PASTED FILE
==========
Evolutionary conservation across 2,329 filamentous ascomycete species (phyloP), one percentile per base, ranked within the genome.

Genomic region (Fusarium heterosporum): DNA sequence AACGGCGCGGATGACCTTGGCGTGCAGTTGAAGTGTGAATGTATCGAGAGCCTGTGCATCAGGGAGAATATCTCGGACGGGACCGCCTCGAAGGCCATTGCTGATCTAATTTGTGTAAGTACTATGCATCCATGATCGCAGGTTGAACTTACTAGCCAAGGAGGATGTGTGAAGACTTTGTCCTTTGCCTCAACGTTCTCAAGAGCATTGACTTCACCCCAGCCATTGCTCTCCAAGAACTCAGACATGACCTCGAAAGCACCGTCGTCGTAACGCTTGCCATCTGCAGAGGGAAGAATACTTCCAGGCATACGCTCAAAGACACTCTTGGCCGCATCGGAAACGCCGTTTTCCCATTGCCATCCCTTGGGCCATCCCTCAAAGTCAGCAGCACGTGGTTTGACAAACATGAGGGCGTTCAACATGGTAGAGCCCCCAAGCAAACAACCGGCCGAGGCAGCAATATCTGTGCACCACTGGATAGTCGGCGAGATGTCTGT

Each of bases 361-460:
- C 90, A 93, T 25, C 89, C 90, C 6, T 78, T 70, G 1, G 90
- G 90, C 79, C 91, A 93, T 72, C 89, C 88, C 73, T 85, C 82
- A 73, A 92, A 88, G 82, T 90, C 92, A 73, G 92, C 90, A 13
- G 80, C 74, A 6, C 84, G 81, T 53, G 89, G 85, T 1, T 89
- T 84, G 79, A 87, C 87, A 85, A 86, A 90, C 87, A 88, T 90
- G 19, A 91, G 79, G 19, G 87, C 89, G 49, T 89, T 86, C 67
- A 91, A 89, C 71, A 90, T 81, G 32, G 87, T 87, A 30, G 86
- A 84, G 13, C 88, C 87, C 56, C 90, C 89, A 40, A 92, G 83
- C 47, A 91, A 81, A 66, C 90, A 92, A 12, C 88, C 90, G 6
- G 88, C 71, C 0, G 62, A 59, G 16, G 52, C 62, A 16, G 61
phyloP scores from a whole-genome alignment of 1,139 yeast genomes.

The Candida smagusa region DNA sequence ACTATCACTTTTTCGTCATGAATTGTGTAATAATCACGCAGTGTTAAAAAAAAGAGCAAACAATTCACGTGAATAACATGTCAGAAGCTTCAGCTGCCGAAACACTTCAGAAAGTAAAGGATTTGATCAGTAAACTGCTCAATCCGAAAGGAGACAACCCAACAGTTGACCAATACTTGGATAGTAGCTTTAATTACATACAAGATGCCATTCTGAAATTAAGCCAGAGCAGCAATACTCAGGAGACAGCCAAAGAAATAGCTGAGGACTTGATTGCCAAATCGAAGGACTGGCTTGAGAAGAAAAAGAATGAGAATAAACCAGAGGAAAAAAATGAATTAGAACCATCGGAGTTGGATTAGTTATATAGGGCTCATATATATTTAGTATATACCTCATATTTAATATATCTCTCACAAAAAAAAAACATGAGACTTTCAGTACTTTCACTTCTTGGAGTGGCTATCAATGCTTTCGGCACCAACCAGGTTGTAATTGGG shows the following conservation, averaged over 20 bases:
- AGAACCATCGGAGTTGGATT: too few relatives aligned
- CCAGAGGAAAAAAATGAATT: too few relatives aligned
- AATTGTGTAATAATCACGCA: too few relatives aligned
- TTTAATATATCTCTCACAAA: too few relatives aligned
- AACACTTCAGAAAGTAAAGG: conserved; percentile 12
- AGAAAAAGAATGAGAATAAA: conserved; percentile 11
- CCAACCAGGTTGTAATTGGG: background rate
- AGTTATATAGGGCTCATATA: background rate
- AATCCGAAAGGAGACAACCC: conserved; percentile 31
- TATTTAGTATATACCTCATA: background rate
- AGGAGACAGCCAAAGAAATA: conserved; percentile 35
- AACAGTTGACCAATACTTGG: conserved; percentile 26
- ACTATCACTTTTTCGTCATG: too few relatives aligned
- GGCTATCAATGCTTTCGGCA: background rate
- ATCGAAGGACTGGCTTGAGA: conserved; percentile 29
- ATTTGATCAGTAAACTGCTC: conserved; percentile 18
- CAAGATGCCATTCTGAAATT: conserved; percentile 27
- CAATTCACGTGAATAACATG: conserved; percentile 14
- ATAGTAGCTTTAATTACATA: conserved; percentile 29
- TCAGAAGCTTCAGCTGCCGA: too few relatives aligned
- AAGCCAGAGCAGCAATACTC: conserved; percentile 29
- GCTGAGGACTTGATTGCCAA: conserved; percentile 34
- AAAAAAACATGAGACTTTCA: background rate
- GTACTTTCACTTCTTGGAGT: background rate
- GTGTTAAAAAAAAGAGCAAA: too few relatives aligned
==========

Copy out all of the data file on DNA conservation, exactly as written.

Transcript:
Evolutionary conservation across 2,329 filamentous ascomycete species (phyloP), one percentile per base, ranked within the genome.

Genomic region (Fusarium heterosporum): DNA sequence AACGGCGCGGATGACCTTGGCGTGCAGTTGAAGTGTGAATGTATCGAGAGCCTGTGCATCAGGGAGAATATCTCGGACGGGACCGCCTCGAAGGCCATTGCTGATCTAATTTGTGTAAGTACTATGCATCCATGATCGCAGGTTGAACTTACTAGCCAAGGAGGATGTGTGAAGACTTTGTCCTTTGCCTCAACGTTCTCAAGAGCATTGACTTCACCCCAGCCATTGCTCTCCAAGAACTCAGACATGACCTCGAAAGCACCGTCGTCGTAACGCTTGCCATCTGCAGAGGGAAGAATACTTCCAGGCATACGCTCAAAGACACTCTTGGCCGCATCGGAAACGCCGTTTTCCCATTGCCATCCCTTGGGCCATCCCTCAAAGTCAGCAGCACGTGGTTTGACAAACATGAGGGCGTTCAACATGGTAGAGCCCCCAAGCAAACAACCGGCCGAGGCAGCAATATCTGTGCACCACTGGATAGTCGGCGAGATGTCTGT

Each of bases 361-460:
- C 90, A 93, T 25, C 89, C 90, C 6, T 78, T 70, G 1, G 90
- G 90, C 79, C 91, A 93, T 72, C 89, C 88, C 73, T 85, C 82
- A 73, A 92, A 88, G 82, T 90, C 92, A 73, G 92, C 90, A 13
- G 80, C 74, A 6, C 84, G 81, T 53, G 89, G 85, T 1, T 89
- T 84, G 79, A 87, C 87, A 85, A 86, A 90, C 87, A 88, T 90
- G 19, A 91, G 79, G 19, G 87, C 89, G 49, T 89, T 86, C 67
- A 91, A 89, C 71, A 90, T 81, G 32, G 87, T 87, A 30, G 86
- A 84, G 13, C 88, C 87, C 56, C 90, C 89, A 40, A 92, G 83
- C 47, A 91, A 81, A 66, C 90, A 92, A 12, C 88, C 90, G 6
- G 88, C 71, C 0, G 62, A 59, G 16, G 52, C 62, A 16, G 61
phyloP scores from a whole-genome alignment of 1,139 yeast genomes.

The Candida smagusa region DNA sequence ACTATCACTTTTTCGTCATGAATTGTGTAATAATCACGCAGTGTTAAAAAAAAGAGCAAACAATTCACGTGAATAACATGTCAGAAGCTTCAGCTGCCGAAACACTTCAGAAAGTAAAGGATTTGATCAGTAAACTGCTCAATCCGAAAGGAGACAACCCAACAGTTGACCAATACTTGGATAGTAGCTTTAATTACATACAAGATGCCATTCTGAAATTAAGCCAGAGCAGCAATACTCAGGAGACAGCCAAAGAAATAGCTGAGGACTTGATTGCCAAATCGAAGGACTGGCTTGAGAAGAAAAAGAATGAGAATAAACCAGAGGAAAAAAATGAATTAGAACCATCGGAGTTGGATTAGTTATATAGGGCTCATATATATTTAGTATATACCTCATATTTAATATATCTCTCACAAAAAAAAAACATGAGACTTTCAGTACTTTCACTTCTTGGAGTGGCTATCAATGCTTTCGGCACCAACCAGGTTGTAATTGGG shows the following conservation, averaged over 20 bases:
- AGAACCATCGGAGTTGGATT: too few relatives aligned
- CCAGAGGAAAAAAATGAATT: too few relatives aligned
- AATTGTGTAATAATCACGCA: too few relatives aligned
- TTTAATATATCTCTCACAAA: too few relatives aligned
- AACACTTCAGAAAGTAAAGG: conserved; percentile 12
- AGAAAAAGAATGAGAATAAA: conserved; percentile 11
- CCAACCAGGTTGTAATTGGG: background rate
- AGTTATATAGGGCTCATATA: background rate
- AATCCGAAAGGAGACAACCC: conserved; percentile 31
- TATTTAGTATATACCTCATA: background rate
- AGGAGACAGCCAAAGAAATA: conserved; percentile 35
- AACAGTTGACCAATACTTGG: conserved; percentile 26
- ACTATCACTTTTTCGTCATG: too few relatives aligned
- GGCTATCAATGCTTTCGGCA: background rate
- ATCGAAGGACTGGCTTGAGA: conserved; percentile 29
- ATTTGATCAGTAAACTGCTC: conserved; percentile 18
- CAAGATGCCATTCTGAAATT: conserved; percentile 27
- CAATTCACGTGAATAACATG: conserved; percentile 14
- ATAGTAGCTTTAATTACATA: conserved; percentile 29
- TCAGAAGCTTCAGCTGCCGA: too few relatives aligned
- AAGCCAGAGCAGCAATACTC: conserved; percentile 29
- GCTGAGGACTTGATTGCCAA: conserved; percentile 34
- AAAAAAACATGAGACTTTCA: background rate
- GTACTTTCACTTCTTGGAGT: background rate
- GTGTTAAAAAAAAGAGCAAA: too few relatives aligned